Archer Wins Patent for Quantum Computing Chip in Japan

Archer says Japan patent represents a significant commercial milestone in the company’s development of its quantum chip, providing access to the high-value Japanese market.

In an important commercial step for the Aussie small cap, Archer Materials (“Archer”, ASX:AXE”) has landed its first quantum computing patent associated to the company’s CQ quantum computing chip technology.

The Japanese Patent (JP Patent) is the first granted patent protecting the CQ chip and represents a significant commercial milestone in the company’s development of the quantum device. The new patent provides Archer access to the high-value Japanese market for the CQ chip and marks the first step in the company’s pursuit to access global markets.

The JP Patent application successfully underwent substantive examination procedures in Japan by the Japan Patent Office, one of the world’s largest patent offices.

Archer CEO Mohammad Choucair said, “Archer’s quantum computing chip IP is now well protected in Japan – a major global economy and centre for technological innovation. The grant of a patent in Japan further validates, and substantially derisks, our unique technology. Archer is one of very few companies in the world with a patent portfolio protecting quantum computing qubit processor technology, and this is strategically significant as we rapidly progress in commercializing the CQ chip.”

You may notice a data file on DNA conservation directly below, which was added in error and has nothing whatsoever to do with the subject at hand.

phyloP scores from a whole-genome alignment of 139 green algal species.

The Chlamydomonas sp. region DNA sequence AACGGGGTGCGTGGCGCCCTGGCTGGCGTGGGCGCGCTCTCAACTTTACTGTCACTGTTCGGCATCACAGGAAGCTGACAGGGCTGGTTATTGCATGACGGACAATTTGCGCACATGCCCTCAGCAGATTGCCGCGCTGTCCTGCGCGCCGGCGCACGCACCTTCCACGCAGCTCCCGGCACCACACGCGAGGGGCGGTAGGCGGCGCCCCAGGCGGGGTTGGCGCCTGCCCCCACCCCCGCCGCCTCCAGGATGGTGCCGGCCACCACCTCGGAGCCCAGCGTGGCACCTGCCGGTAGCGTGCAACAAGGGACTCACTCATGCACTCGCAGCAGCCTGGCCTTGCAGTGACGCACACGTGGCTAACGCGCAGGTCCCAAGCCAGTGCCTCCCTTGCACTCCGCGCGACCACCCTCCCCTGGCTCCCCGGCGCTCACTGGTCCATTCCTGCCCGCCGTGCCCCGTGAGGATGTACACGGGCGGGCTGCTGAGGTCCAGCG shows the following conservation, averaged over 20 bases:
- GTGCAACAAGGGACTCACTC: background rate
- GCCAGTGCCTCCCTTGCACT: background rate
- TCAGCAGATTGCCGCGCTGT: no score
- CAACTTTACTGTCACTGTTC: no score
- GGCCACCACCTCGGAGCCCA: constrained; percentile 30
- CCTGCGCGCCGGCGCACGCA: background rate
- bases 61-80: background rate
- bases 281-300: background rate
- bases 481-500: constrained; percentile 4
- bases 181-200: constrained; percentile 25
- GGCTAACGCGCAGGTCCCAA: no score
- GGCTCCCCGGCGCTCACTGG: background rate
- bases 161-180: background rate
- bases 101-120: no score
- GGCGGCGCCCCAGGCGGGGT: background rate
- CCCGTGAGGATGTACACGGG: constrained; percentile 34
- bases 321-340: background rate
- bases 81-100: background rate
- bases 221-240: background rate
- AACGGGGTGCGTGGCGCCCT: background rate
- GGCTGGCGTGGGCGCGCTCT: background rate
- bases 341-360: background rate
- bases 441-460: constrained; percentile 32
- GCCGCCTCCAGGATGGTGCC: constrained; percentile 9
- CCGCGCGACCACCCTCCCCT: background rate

The success in the grant of the JP patent streamlines the patent granting process and procedures for the additional six international patent applications in the jurisdictions of Australia, South Korea, Hong Kong, China, Europe and the US.

The Company considers Japan as a critical strategic jurisdiction to protect and commercialize its IP. Japan is a major global economy and ranks amongst the top 5 economies in the world for global competitiveness and GDP.

Matt Swayne
Matt Swayne
Matt Swayne is a contributor at The Quantum Daily. He focuses on breaking news about quantum discoveries and quantum computing. Matt enjoys working on -- and with -- startups and is currently working on a media studies master's degree, specializing in science communication.

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